elora reads - the novelist

I'm starting something new here - elora reads. Books are something that get me through the day, and sometimes I'll stumble on one that catches my breath and makes me want to write again. These are the ones I'll share.  4105sIsdsYL._BO2,204,203,200_PIsitb-sticker-arrow-click,TopRight,35,-76_AA300_SH20_OU01_

"There was always the possibility of being a different kind of creator, more like the one pictures in the old stories of Genesis. A being who hovered over chaos, to bring form and light. A being who could play in the dust and breathe something astonishing into body and soul" (p 71).

I found The Novelist: a novella through Story Cartel. I downloaded it, thinking the reviews (even if they were personal friends) were good and from what others were saying, this wasn't a simple read. It held substance - style - poetry.

Guys. Seriously? Get this book.

It's been awhile since I've read something that captured me so completely despite the lack of forward movement in the plot. It reminded me of the plays I would read in graduate school - the ones with unity of place where so much of the action happens in a singular room or setting. For Barkat's book, much of the story happens in the kitchen of Laura's home - outside of what she remembers as she's thinking of answering a challenge from a twitter friend and writing a novel.

What I Liked - 

Barkat includes social media within her novel and it doesn't seem forced. There's references to hashtags (#amwriting) and real people grace her pages. It's an all-together different kind of verisimilitude. I also appreciated that her ending was a natural occurrence. At no point did it feel contrived or loosely written.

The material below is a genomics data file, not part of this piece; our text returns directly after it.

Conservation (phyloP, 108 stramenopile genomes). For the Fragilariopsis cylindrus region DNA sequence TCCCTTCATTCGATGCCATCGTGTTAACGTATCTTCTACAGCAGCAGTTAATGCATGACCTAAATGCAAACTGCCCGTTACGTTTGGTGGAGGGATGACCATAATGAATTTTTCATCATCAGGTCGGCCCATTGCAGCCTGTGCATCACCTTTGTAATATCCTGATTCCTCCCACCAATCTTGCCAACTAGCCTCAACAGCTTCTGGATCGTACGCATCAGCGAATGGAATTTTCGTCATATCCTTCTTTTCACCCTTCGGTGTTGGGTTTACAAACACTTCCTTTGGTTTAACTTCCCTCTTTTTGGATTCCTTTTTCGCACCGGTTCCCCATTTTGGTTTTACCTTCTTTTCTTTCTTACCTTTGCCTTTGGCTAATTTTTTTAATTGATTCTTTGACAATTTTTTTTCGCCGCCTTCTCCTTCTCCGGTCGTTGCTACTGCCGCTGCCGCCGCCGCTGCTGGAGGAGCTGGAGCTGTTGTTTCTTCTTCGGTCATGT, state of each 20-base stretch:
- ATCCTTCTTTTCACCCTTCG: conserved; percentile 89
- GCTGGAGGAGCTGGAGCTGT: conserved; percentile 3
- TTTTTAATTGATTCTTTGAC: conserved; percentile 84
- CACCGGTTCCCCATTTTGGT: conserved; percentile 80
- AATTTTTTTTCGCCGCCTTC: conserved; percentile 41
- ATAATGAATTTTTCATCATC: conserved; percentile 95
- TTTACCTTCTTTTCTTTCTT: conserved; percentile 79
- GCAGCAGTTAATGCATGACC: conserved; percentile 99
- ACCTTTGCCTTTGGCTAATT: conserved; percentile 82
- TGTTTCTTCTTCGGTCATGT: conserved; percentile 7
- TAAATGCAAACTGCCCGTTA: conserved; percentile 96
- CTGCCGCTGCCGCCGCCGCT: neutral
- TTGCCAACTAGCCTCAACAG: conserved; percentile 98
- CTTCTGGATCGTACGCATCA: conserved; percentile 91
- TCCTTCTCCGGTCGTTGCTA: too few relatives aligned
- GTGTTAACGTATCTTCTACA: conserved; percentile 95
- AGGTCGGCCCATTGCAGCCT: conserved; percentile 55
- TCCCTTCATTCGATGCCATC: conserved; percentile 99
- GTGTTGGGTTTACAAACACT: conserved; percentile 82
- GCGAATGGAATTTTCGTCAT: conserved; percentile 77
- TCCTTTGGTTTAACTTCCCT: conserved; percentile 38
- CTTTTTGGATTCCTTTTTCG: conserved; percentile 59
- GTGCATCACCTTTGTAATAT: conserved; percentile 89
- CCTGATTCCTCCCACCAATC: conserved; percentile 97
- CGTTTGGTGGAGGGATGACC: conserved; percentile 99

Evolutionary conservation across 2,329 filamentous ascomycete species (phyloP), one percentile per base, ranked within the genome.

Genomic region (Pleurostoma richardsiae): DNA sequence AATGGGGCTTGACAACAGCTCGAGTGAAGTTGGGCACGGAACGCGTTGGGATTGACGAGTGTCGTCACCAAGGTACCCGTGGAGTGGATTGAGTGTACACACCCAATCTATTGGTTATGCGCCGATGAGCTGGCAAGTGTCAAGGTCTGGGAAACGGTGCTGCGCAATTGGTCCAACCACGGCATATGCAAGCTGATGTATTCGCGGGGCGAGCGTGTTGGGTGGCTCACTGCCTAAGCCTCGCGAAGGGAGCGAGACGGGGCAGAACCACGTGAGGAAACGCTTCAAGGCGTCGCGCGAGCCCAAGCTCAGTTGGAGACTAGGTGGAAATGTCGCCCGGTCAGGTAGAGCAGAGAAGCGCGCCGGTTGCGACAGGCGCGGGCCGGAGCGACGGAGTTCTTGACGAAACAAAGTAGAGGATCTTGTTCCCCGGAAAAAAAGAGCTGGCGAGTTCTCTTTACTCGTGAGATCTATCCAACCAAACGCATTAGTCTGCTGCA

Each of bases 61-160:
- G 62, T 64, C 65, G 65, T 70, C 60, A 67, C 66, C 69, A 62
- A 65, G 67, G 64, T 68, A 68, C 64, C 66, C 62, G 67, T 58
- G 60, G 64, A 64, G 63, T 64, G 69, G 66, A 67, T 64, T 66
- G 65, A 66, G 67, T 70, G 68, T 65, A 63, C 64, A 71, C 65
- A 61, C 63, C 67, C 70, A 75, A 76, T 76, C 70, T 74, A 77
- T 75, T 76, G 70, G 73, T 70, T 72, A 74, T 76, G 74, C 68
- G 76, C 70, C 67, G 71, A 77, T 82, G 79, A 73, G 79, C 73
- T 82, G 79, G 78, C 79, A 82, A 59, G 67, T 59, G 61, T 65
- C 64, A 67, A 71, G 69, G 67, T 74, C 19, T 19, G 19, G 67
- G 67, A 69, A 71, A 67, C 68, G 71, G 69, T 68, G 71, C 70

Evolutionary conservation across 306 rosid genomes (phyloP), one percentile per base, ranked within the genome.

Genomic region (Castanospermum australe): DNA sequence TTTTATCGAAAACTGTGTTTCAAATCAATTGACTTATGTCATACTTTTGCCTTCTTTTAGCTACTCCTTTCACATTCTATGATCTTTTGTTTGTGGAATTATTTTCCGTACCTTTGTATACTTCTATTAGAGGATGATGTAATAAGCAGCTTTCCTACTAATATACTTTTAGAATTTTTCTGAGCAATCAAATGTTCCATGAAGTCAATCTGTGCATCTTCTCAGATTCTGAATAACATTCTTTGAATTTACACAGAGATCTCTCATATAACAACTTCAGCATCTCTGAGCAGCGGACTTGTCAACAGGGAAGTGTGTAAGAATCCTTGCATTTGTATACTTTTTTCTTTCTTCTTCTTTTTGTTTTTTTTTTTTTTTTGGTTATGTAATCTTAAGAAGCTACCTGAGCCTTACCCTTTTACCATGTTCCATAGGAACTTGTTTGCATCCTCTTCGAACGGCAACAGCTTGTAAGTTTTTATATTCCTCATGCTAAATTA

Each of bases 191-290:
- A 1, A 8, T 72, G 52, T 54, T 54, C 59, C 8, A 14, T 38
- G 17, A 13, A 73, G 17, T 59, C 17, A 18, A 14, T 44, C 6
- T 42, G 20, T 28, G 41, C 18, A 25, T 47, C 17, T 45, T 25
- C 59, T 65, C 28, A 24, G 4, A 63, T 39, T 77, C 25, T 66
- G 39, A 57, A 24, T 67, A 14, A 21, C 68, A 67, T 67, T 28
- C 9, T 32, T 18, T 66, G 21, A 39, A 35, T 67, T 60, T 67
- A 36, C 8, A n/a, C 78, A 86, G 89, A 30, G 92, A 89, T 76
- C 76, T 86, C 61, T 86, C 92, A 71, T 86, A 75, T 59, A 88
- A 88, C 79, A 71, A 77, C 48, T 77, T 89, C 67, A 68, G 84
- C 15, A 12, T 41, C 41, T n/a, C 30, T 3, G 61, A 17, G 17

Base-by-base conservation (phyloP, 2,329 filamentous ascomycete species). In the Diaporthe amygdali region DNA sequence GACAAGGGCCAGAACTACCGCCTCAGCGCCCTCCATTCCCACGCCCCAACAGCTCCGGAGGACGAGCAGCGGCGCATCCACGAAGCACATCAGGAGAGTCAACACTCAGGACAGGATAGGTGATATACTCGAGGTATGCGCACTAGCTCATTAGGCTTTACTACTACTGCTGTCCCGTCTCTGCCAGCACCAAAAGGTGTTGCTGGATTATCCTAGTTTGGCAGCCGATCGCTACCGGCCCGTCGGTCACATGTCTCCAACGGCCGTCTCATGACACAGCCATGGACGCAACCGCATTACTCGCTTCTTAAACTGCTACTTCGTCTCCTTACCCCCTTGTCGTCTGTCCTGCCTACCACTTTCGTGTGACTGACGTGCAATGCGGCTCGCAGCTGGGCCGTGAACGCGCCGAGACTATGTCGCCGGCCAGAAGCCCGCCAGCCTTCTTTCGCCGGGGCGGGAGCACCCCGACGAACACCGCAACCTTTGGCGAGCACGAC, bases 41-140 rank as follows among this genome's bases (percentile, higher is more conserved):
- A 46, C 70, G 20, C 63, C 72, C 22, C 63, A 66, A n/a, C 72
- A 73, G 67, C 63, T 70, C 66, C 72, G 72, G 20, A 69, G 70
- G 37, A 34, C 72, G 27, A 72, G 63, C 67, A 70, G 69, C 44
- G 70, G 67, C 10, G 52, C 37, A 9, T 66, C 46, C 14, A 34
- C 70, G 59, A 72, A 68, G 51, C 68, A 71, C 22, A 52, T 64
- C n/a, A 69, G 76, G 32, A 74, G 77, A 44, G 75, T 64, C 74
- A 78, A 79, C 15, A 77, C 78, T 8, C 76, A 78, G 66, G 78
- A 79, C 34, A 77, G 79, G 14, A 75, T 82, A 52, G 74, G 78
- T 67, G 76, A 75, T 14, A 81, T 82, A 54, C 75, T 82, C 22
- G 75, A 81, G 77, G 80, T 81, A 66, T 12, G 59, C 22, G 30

What I Loved - 

The literary allusions. Mary Shelley. Tim O'Brien. Story-truth and literary history and snippets from poems...even a snarky mention of a review from one of her own books. These were the glue of the story I believe - what pushed Laura (and the author) into a new scene and further understanding of the plot.

What You Should Know - 

It's a novella, so it's shorter than most books but it's still worth reading. Also, if you're one for endings that wrap up neatly with a bow, this may not be for you (but you should probably still try to read it anyway).

 

Tell me :: what books have you read lately? Will you check out LL Barkat's novel? 

Posted on December 18, 2012 and filed under books.